There are weeks when the ensembles in town confuse and confound us with their crossover efforts, doing things we might not expect. This is supposedly a good thing, when historically informed players with their lovely old instruments venture into a more recent century, or when the modern instruments play sometimes older than usual. This week, though, everyone seemed intent on staying close to home while offering up performances that almost declare their identity. Last night I was marveling at Tafelmusik’s mastery of Bach, Rameau and Handel: core baroque repertoire.
Tonight it was the Toronto Symphony’s turn, playing works from the past hundred years or so (give or take a decade). While the TSO can probably play just about anything, there are some works that won’t be performed by any other professional band in this town. I like Roy Thomson Hall best when the music we’re hearing is big and bold, filling the space with sound. Today and tomorrow, the TSO programmed works perfectly suited to the space and their talents, a signature offering that I would recommend without reservation, music that likely will only improve in its second performance as the orchestra gets even more comfortable with these challenging pieces:
- Randolph Peters’ Butterfly Wings and Tropical Storms
- Jean Sibelius’ Violin Concerto, with a colossal bonus, in violinist Henning Kraggerud’s five minute “Variation Suite for cello & violin, played by Kraggerud & cellist Joseph Johnson (make sure you clap though! it’s an encore)
- Sergei Rachmaninoff’s 2nd Symphony
Let me repeat, if you’re not busy tomorrow, go get a ticket to hear this concert. The hall was not completely full, possibly because people wanted to watch the Blue Jays beat up on the Yankees. While the empty seats are unfortunate for a concert of such excellence, they probably helped the acoustic, and bode well for anyone seeking a last minute ticket.
While the official beginning to the TSO season was Wednesday night’s Renée Fleming concert (that I missed because I was teaching) for me this is the real beginning. Yes Fleming has shown herself to be a virtuoso in some repertoire, but her Wednesday concert verged on pops with its Broadway numbers sung with a microphone, for which the orchestra was more of a glorified accompanist to a famous diva. But tonight? the orchestra had a chance to show us what they can do, flexing their muscles. That all three pieces show off the orchestra’s own virtuosi in thrilling solos made this a really wonderful opportunity to get the season off to a good start.
You may recall Peters as the composer of The Golden Ass¸ an opera with libretto by Robertson Davies that the Canadian Opera Company staged in the late 1990s. The score we heard tonight might be called impressionistic for its vivid colours, sometimes solidly grounded above square tonal chords that sound as though Peters composed at the piano (with more than a hint of the blues), before venturing into layers of busy textures frothing and bubbling.
The Sibelius Concerto again demonstrates for me that Peter Oundjian is perhaps best when leading the orchestra in a concerto, especially a violin concerto.
I’ve seen this concerto done before, and it can be daunting because it’s so unique, with cadenzas and solos in unexpected places, big moments for soloist and orchestra but not matching the template we see from most other composers. In this case the composer’s originality isn’t bad, but can trip up the best of them. I heard something that felt fresh from Oundjian, who kept the big orchestra at bay throughout so that I could easily hear Kraggerud, whose brusque attacks and angular interpretation made Sibelius sound especially fresh as if newly conceived. While we heard plenty of the lyrical, this was a reading that was unafraid of the darkness in this work, that didn’t overdo the saccharine or the artificial sweetness that some violinists offer up.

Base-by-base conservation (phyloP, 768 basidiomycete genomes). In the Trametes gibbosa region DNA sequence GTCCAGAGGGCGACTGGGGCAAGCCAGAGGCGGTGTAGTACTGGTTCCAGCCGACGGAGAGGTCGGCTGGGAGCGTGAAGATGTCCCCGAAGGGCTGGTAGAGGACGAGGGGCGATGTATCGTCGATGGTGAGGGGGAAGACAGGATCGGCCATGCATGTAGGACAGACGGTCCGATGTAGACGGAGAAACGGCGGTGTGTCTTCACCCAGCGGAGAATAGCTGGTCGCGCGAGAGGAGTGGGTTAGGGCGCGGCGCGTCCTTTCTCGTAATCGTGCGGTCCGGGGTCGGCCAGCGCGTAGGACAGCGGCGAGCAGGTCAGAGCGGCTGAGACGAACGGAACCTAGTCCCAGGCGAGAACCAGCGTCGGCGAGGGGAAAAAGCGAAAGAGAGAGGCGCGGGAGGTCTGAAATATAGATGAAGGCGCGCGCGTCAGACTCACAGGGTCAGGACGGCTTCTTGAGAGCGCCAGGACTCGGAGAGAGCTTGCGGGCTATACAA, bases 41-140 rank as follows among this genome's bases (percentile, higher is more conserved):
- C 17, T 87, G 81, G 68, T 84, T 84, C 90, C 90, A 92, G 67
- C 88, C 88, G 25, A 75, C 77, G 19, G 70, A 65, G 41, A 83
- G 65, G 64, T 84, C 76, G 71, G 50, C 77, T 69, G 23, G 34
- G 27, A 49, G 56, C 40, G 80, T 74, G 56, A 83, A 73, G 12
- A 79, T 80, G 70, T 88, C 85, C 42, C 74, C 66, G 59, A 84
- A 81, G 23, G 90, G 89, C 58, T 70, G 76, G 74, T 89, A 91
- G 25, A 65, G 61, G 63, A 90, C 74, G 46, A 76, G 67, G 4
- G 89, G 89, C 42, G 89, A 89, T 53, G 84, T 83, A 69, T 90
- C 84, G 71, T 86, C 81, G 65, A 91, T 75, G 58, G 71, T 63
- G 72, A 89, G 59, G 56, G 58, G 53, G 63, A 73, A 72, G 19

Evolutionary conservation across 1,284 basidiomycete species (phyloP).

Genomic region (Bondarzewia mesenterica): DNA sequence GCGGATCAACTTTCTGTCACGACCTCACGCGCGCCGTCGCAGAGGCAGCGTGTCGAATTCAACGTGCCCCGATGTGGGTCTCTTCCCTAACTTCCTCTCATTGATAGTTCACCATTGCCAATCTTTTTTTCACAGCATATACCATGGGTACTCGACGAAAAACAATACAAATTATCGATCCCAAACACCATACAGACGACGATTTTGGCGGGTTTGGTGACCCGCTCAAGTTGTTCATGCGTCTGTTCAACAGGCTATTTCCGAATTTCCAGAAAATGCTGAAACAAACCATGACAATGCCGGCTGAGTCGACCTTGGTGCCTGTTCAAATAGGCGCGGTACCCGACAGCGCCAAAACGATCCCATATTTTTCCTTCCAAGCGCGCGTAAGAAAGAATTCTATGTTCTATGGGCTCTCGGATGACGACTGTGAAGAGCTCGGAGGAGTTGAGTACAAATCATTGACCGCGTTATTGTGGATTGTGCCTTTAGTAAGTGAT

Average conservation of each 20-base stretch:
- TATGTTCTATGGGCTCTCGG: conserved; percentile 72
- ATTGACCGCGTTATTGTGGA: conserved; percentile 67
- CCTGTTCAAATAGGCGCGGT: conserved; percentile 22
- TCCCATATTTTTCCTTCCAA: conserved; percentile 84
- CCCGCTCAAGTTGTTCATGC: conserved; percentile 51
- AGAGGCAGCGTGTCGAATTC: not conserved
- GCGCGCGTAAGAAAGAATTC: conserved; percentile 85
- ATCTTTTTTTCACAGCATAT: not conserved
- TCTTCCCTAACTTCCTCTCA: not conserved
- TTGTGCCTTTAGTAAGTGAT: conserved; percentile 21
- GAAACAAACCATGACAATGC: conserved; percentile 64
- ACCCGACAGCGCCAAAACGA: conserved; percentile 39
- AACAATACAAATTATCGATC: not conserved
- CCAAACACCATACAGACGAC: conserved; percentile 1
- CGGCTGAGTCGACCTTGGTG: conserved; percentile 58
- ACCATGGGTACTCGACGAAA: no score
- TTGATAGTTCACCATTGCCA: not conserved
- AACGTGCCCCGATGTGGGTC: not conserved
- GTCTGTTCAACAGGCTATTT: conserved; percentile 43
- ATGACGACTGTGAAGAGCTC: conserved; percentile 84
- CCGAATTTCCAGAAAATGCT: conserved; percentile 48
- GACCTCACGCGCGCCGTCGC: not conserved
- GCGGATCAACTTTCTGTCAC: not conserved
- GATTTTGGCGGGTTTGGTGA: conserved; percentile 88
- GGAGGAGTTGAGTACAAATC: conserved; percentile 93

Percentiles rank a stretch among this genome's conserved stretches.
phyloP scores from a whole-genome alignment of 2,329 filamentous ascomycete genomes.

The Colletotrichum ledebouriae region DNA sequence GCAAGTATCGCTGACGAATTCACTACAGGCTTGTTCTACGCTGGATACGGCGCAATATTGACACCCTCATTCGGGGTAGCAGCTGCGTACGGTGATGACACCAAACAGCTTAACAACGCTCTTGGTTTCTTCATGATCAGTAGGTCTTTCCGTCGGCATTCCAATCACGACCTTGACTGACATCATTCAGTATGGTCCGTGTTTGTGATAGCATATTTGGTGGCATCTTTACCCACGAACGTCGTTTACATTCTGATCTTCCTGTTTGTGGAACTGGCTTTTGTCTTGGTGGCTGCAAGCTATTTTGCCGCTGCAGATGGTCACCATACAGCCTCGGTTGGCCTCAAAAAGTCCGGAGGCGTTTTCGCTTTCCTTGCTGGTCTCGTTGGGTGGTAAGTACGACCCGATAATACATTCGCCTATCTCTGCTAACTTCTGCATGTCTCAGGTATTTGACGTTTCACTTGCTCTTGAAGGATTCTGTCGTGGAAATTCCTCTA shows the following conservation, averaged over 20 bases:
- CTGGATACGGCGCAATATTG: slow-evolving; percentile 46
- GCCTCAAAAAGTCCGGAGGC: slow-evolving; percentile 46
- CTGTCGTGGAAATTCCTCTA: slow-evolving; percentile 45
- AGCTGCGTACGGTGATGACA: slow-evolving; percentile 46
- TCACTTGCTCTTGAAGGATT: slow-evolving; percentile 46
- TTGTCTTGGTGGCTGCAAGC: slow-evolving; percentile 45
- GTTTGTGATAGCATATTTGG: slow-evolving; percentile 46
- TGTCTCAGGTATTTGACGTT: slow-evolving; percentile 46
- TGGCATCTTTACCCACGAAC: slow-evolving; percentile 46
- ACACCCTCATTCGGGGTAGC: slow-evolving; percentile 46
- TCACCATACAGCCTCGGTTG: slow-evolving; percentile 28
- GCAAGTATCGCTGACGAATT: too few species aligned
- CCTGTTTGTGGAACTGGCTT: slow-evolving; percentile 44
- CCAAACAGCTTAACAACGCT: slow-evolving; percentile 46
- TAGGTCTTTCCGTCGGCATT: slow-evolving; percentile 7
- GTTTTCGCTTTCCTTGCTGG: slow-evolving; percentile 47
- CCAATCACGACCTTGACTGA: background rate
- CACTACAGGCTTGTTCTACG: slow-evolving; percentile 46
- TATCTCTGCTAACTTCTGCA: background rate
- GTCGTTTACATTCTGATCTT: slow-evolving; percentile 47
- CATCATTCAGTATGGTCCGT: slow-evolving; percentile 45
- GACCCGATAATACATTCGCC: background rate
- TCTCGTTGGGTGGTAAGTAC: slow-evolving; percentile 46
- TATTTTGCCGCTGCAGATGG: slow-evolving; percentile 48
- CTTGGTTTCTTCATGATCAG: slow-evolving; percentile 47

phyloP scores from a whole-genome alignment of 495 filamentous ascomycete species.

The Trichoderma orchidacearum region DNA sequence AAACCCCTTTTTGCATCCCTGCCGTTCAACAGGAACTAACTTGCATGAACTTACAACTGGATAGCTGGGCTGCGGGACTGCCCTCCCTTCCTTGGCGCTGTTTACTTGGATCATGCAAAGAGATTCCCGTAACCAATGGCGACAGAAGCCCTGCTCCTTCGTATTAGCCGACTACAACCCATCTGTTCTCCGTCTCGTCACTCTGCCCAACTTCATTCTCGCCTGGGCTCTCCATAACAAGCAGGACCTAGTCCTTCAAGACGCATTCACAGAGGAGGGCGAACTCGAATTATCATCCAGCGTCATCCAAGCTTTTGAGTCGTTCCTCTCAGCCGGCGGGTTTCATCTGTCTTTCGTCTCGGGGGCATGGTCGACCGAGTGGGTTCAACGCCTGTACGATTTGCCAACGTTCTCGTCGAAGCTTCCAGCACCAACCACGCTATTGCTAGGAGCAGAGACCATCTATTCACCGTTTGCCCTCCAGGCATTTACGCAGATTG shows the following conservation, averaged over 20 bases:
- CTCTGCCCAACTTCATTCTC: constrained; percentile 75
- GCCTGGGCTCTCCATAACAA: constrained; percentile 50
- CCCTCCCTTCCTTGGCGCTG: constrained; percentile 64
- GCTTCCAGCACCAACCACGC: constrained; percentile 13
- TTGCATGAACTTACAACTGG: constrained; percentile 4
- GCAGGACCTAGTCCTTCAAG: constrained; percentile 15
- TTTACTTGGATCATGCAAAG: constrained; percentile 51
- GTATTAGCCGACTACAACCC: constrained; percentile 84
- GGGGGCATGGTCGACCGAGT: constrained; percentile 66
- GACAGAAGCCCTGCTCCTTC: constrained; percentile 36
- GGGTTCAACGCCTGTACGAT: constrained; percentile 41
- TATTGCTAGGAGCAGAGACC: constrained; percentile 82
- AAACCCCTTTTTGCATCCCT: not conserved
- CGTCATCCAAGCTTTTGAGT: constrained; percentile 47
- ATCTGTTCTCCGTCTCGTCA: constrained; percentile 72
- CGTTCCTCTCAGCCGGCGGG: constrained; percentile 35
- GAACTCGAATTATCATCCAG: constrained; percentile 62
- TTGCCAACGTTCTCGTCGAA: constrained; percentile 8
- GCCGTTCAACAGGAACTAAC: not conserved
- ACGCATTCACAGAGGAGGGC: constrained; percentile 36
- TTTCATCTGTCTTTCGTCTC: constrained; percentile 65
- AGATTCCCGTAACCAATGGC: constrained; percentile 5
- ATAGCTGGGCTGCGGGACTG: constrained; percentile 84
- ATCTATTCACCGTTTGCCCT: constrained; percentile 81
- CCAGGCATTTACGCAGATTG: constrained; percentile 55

As an encore Kraggerud and cellist Joseph Johnson gave a delicious performance of the violinist’s own “Variation Suite” for cello & violin. If you listen to this youtube performance, imagine it now played to perfection in the clever rhetoric of a witty give and take before us, Johnson standing tall (or more accurately sitting tall) in this unheralded moment of great beauty.
And then we came to the place where the headline really makes sense, the 2nd Symphony of Rachmaninoff. I find Oundjian especially comfortable with Russian repertoire, as some of my fondest memories of him with the TSO revolve around Russian composers, including Rimsky-Korsakov in Florida and on their CD, Tchaikovsky’s 6th for the Maestro’s birthday celebration last year, and now this spectacular kickoff to the new season.
I believe Rachmaninoff languishes under the weight of the same disrespect accorded to Puccini & Richard Strauss, to name two early 20th century composers known for their beautiful melodies and financial success. Can you say “popular”? It’s a troubling phenomenon, that music of great beauty is denigrated for the very thing many of us want most from music. This piece should be better known, programmed more often. Starving artists are valorized even when their music is less attractive. But Rachmaninoff isn’t some conservative clinging to the past. His sonorities in this symphony anticipate what we’d hear from the film-scores of later decades, whether in their lush melodies or the swash-buckling energy of the brassy last movement. There are a ton of wonderful solos, including Jonathan Crow’s violin, Neil Deland’s horn, and stunning playing from the brass choir that offers up a motto in each movement. The brass in this symphony crushes you in the gut like guitars at a heavy metal concert, a visceral sensation bordering on the sexual, and in case you can’t tell, yes I liked it a lot. OMFG
They’re back with the same program Saturday night. Catch it if you can.